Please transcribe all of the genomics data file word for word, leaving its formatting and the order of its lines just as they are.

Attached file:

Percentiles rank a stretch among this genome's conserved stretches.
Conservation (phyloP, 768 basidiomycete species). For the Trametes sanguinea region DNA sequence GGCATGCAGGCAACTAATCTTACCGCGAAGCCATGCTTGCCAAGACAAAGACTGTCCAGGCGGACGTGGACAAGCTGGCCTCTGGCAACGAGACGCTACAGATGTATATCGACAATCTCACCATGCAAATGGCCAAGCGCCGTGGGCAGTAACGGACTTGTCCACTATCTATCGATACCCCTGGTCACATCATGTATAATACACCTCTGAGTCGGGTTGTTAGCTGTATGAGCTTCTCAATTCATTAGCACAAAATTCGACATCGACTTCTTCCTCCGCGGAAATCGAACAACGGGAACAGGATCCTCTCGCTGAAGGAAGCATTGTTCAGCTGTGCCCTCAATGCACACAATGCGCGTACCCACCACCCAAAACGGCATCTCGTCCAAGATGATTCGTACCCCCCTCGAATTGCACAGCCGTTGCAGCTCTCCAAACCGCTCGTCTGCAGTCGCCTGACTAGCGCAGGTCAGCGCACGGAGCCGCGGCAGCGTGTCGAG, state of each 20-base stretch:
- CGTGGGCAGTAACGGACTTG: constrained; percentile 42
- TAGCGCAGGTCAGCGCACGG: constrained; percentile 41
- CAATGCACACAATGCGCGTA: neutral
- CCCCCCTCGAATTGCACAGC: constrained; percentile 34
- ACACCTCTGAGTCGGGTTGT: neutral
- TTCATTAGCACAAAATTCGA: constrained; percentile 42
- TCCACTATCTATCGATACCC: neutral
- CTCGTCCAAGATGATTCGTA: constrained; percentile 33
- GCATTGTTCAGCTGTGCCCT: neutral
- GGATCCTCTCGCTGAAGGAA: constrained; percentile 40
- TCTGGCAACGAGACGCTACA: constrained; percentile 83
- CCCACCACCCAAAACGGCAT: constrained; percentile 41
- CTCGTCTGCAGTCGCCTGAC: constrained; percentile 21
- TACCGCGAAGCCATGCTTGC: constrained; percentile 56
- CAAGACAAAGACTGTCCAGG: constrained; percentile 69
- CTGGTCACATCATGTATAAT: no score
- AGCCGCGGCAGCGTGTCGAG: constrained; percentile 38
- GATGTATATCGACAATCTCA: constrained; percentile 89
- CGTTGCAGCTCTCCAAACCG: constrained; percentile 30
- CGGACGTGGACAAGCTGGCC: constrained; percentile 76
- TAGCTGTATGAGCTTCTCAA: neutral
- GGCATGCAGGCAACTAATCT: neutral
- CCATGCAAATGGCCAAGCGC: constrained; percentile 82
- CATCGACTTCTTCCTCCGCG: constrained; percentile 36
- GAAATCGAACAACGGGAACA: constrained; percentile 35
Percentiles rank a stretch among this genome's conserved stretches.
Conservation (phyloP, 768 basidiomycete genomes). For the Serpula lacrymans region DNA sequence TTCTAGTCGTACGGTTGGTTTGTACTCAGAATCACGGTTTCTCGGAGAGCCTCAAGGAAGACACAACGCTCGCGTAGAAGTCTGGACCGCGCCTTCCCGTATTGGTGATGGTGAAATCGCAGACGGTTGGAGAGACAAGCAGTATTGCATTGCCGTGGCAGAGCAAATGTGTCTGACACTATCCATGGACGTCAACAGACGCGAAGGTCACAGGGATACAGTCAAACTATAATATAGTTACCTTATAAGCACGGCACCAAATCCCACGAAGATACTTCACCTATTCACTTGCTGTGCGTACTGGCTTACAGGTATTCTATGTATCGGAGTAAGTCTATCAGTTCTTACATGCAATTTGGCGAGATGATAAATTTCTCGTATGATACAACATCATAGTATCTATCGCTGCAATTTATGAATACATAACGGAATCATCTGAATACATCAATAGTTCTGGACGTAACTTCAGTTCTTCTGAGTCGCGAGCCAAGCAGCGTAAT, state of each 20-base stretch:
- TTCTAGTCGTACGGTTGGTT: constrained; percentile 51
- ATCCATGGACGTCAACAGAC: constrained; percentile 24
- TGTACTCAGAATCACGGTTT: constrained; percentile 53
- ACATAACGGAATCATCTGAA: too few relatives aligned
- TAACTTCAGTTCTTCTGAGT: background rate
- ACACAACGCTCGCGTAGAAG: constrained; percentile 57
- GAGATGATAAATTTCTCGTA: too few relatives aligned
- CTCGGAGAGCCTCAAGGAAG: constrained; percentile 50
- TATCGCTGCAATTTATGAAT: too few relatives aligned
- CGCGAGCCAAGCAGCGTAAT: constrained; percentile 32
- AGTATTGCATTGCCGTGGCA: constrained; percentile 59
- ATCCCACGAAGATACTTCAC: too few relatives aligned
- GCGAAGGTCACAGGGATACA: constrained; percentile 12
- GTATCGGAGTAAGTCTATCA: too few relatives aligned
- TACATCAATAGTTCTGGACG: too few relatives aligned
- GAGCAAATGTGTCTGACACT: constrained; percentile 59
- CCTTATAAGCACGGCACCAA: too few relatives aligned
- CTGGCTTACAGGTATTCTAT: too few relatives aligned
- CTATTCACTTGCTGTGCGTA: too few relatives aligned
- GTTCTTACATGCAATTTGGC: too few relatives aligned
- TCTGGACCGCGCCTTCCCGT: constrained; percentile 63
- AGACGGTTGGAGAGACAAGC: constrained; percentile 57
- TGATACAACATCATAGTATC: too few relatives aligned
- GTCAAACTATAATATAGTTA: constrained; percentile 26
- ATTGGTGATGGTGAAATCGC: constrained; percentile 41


Percentiles rank a stretch among this genome's conserved stretches.
Conservation (phyloP, 768 basidiomycete species). For the Trametes sanguinea region DNA sequence GGCATGCAGGCAACTAATCTTACCGCGAAGCCATGCTTGCCAAGACAAAGACTGTCCAGGCGGACGTGGACAAGCTGGCCTCTGGCAACGAGACGCTACAGATGTATATCGACAATCTCACCATGCAAATGGCCAAGCGCCGTGGGCAGTAACGGACTTGTCCACTATCTATCGATACCCCTGGTCACATCATGTATAATACACCTCTGAGTCGGGTTGTTAGCTGTATGAGCTTCTCAATTCATTAGCACAAAATTCGACATCGACTTCTTCCTCCGCGGAAATCGAACAACGGGAACAGGATCCTCTCGCTGAAGGAAGCATTGTTCAGCTGTGCCCTCAATGCACACAATGCGCGTACCCACCACCCAAAACGGCATCTCGTCCAAGATGATTCGTACCCCCCTCGAATTGCACAGCCGTTGCAGCTCTCCAAACCGCTCGTCTGCAGTCGCCTGACTAGCGCAGGTCAGCGCACGGAGCCGCGGCAGCGTGTCGAG, state of each 20-base stretch:
- CGTGGGCAGTAACGGACTTG: constrained; percentile 42
- TAGCGCAGGTCAGCGCACGG: constrained; percentile 41
- CAATGCACACAATGCGCGTA: neutral
- CCCCCCTCGAATTGCACAGC: constrained; percentile 34
- ACACCTCTGAGTCGGGTTGT: neutral
- TTCATTAGCACAAAATTCGA: constrained; percentile 42
- TCCACTATCTATCGATACCC: neutral
- CTCGTCCAAGATGATTCGTA: constrained; percentile 33
- GCATTGTTCAGCTGTGCCCT: neutral
- GGATCCTCTCGCTGAAGGAA: constrained; percentile 40
- TCTGGCAACGAGACGCTACA: constrained; percentile 83
- CCCACCACCCAAAACGGCAT: constrained; percentile 41
- CTCGTCTGCAGTCGCCTGAC: constrained; percentile 21
- TACCGCGAAGCCATGCTTGC: constrained; percentile 56
- CAAGACAAAGACTGTCCAGG: constrained; percentile 69
- CTGGTCACATCATGTATAAT: no score
- AGCCGCGGCAGCGTGTCGAG: constrained; percentile 38
- GATGTATATCGACAATCTCA: constrained; percentile 89
- CGTTGCAGCTCTCCAAACCG: constrained; percentile 30
- CGGACGTGGACAAGCTGGCC: constrained; percentile 76
- TAGCTGTATGAGCTTCTCAA: neutral
- GGCATGCAGGCAACTAATCT: neutral
- CCATGCAAATGGCCAAGCGC: constrained; percentile 82
- CATCGACTTCTTCCTCCGCG: constrained; percentile 36
- GAAATCGAACAACGGGAACA: constrained; percentile 35
Percentiles rank a stretch among this genome's conserved stretches.
Conservation (phyloP, 768 basidiomycete genomes). For the Serpula lacrymans region DNA sequence TTCTAGTCGTACGGTTGGTTTGTACTCAGAATCACGGTTTCTCGGAGAGCCTCAAGGAAGACACAACGCTCGCGTAGAAGTCTGGACCGCGCCTTCCCGTATTGGTGATGGTGAAATCGCAGACGGTTGGAGAGACAAGCAGTATTGCATTGCCGTGGCAGAGCAAATGTGTCTGACACTATCCATGGACGTCAACAGACGCGAAGGTCACAGGGATACAGTCAAACTATAATATAGTTACCTTATAAGCACGGCACCAAATCCCACGAAGATACTTCACCTATTCACTTGCTGTGCGTACTGGCTTACAGGTATTCTATGTATCGGAGTAAGTCTATCAGTTCTTACATGCAATTTGGCGAGATGATAAATTTCTCGTATGATACAACATCATAGTATCTATCGCTGCAATTTATGAATACATAACGGAATCATCTGAATACATCAATAGTTCTGGACGTAACTTCAGTTCTTCTGAGTCGCGAGCCAAGCAGCGTAAT, state of each 20-base stretch:
- TTCTAGTCGTACGGTTGGTT: constrained; percentile 51
- ATCCATGGACGTCAACAGAC: constrained; percentile 24
- TGTACTCAGAATCACGGTTT: constrained; percentile 53
- ACATAACGGAATCATCTGAA: too few relatives aligned
- TAACTTCAGTTCTTCTGAGT: background rate
- ACACAACGCTCGCGTAGAAG: constrained; percentile 57
- GAGATGATAAATTTCTCGTA: too few relatives aligned
- CTCGGAGAGCCTCAAGGAAG: constrained; percentile 50
- TATCGCTGCAATTTATGAAT: too few relatives aligned
- CGCGAGCCAAGCAGCGTAAT: constrained; percentile 32
- AGTATTGCATTGCCGTGGCA: constrained; percentile 59
- ATCCCACGAAGATACTTCAC: too few relatives aligned
- GCGAAGGTCACAGGGATACA: constrained; percentile 12
- GTATCGGAGTAAGTCTATCA: too few relatives aligned
- TACATCAATAGTTCTGGACG: too few relatives aligned
- GAGCAAATGTGTCTGACACT: constrained; percentile 59
- CCTTATAAGCACGGCACCAA: too few relatives aligned
- CTGGCTTACAGGTATTCTAT: too few relatives aligned
- CTATTCACTTGCTGTGCGTA: too few relatives aligned
- GTTCTTACATGCAATTTGGC: too few relatives aligned
- TCTGGACCGCGCCTTCCCGT: constrained; percentile 63
- AGACGGTTGGAGAGACAAGC: constrained; percentile 57
- TGATACAACATCATAGTATC: too few relatives aligned
- GTCAAACTATAATATAGTTA: constrained; percentile 26
- ATTGGTGATGGTGAAATCGC: constrained; percentile 41